April 30, 2011
“Yes, Smed. I’ll Get Right On It…No Problem!”
Hi, Cal Ripken here.
I just wanted to remind you to sign up for Smed’s Spring Cleaning. There are some good teams and sets left. Start a set, get a bunch of parallels, shiny or relics for your team, or just see what’s in a grab bag. Email Smed at email@example.com and claim your team today!
April 28, 2011
Good Call, Topps!
Second, I’m still sorting my spring cleaning. I hope to have 6 teams shipped out soon. My job at Target has been keeping me busy.
As I sit here in the ugly, gloomy afternoon, watching what amounts to a split-squad lineup for the Twins with the realization that Anthony “Mr. 6.21″ Swarzak starting game two of the day/night DH, I have come to the sad realization that the 2011 Twins are cursed, at least right now. Already, they’ve had seven call-ups and last night had one healthy bench player, the backup catcher.
(Another reason why I hate 12-man staffs…but…)
And one player who has NOT been called up, but could realistically come up soon if Alexi Casilla continues to stank is Trevor Plouffe. If he comes up and sticks, this will be a rare dual prospect card with two ‘hits’ as it were. Jason Kubel, as you know, is a regular major league player. He’s not going to be a super-star, but he’s a good player, and excellent for a 12th round pick. (Though now he’s a bit more hirsute that he was in this photo…)
Kubel got his first taste of action in the majors in 2004, while Plouffe was the Twins’ first-round pick. The Twins didn’t think they had a need in the middle infield so Plouffe has been parked in Rochester for a long time. Frankly, he may not be a regular every day player, but still he’s got a chance to be better than Casilla, Brendan Harris or Nick Punto.
And frankly, it’s also a wonder that Topps was pretty prescient and had two players on the card that in 2005 that are still in the mix in 2011. Ever look at the “Rookie Stars” in 2009 Heritage? How many have been DFA’d?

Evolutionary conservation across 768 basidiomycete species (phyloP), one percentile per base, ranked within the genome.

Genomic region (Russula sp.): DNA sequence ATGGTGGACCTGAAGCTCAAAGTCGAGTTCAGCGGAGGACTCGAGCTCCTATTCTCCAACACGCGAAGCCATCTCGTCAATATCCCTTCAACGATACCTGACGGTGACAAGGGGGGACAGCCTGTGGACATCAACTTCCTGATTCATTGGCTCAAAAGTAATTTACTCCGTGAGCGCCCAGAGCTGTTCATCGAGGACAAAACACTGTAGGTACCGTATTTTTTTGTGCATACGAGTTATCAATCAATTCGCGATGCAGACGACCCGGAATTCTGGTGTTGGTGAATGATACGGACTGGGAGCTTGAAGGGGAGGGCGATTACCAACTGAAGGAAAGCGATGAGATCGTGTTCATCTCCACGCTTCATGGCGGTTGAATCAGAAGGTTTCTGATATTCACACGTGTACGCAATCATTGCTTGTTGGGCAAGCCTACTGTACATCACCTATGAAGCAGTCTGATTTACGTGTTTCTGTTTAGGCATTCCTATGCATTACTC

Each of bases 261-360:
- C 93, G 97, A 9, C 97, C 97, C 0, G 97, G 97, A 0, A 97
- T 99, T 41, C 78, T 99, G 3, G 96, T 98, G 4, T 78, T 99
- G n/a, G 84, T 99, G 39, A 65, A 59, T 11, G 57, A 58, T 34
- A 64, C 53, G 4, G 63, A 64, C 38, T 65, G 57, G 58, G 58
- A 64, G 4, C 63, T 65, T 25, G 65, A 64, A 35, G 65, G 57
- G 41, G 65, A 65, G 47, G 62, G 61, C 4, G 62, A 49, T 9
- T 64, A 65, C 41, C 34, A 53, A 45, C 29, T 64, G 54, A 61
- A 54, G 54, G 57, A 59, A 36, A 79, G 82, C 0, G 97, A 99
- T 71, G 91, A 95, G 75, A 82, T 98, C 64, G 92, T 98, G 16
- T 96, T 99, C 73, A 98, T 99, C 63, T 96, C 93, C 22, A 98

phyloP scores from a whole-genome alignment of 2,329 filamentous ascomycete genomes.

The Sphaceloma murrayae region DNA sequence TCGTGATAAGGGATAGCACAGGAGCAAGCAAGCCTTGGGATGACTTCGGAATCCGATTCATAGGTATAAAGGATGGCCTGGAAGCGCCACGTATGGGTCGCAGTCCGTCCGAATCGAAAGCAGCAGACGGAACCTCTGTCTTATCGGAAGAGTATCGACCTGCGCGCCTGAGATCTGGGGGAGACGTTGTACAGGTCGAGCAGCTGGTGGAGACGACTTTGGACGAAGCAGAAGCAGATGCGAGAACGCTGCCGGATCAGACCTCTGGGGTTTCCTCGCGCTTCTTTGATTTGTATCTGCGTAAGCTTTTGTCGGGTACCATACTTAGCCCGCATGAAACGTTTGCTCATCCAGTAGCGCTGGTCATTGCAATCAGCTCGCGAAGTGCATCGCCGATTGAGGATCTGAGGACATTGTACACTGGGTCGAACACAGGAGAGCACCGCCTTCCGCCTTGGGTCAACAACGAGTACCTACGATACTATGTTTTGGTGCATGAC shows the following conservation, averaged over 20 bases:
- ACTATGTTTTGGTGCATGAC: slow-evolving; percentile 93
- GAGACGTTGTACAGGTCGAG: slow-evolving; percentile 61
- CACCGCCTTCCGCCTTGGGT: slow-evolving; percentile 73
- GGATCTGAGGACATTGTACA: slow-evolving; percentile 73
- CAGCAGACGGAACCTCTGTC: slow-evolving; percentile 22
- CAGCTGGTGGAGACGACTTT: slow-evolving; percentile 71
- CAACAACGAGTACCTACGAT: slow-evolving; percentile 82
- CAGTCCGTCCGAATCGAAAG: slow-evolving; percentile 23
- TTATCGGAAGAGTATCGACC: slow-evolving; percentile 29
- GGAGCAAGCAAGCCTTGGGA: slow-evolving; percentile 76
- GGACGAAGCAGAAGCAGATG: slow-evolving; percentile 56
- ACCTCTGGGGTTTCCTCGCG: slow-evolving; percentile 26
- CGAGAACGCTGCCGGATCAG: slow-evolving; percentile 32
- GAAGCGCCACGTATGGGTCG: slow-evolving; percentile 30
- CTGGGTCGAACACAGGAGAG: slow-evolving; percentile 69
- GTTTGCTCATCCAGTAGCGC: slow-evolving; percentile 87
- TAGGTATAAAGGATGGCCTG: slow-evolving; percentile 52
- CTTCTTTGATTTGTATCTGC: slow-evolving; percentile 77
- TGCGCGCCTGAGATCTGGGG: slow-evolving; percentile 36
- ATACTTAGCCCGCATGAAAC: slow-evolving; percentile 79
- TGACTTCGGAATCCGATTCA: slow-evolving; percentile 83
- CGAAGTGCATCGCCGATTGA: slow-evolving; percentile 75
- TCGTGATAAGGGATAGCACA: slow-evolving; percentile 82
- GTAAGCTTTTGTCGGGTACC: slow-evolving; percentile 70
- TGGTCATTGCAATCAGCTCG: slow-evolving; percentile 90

April 27, 2011
Hi, Scott Brow here. I just wanted to barge in to my action shot to tell you about Smed’s Spring Cleaning! There are some teams left and most again are ‘virgin’ and plenty of stuff from sets if you have a need to start a set or have a neighbor or kid or total stranger that wants to start one.
You see, my career didn’t amount to much. My ERA in the majors was 6.06, which in any era isn’t so good. And my ERA in AAA was 5.05 in over 500 innings. That’s why I need this gig, so I’m here to tell you about the Spring Cleaning. Look at the pages for what teams and sets are available and sign up!
April 25, 2011
Deep Thoughts With Bobby Thigpen?
Can a man with a mullet have deep thoughts?
I mean, you don’t ask Barry Melrose about Hegelianism, or the plight of the serfs in 14th century Europe and how that relates to modern day service workers, or parsing the differences in the Gospels as to the fate of Judas Iscariot, do you?
I think Thigpen was thinking about how one can go from 57 saves to 30 at the drop of a hat….
April 25, 2011
Relief Pitchers = Dime A Dozen
First off, thanks to Cards on Cards for a great plug on the Spring Cleaning. I tell you many of the teams left are “virgin” – so if you are a White Sox, Indians, Royals, Angels, A’s or Pirates collector or know someone who is, plenty of cards available.
I’m surprised that my old Braves, Giants, Tigers and Blue Jays partners haven’t stepped up. HINT! HINT! Swoop in and take ‘em when you can!
The Nats will get you any of my duplicate Expos (since I’m keeping the single non-set specific Expos).
Or, Tony Fiore.
Or, Pat Neshek.
Or, Larry Casian.
Or….you get the point.
Every year, on almost every team, there’s a relief pitcher that has an unexpectedly good year. Usually, it’s a combo of pitching in lower-leverage situations, teams not having a scouting report, a trick pitch or delivery, luck, or ‘one of those baseball things’.
Naulty’s 1996 earned him this card. He had an ERA+ of 135 and 56 K’s in 57 innings. (So he had 35 walks; that ruins the narrative…picky picky…)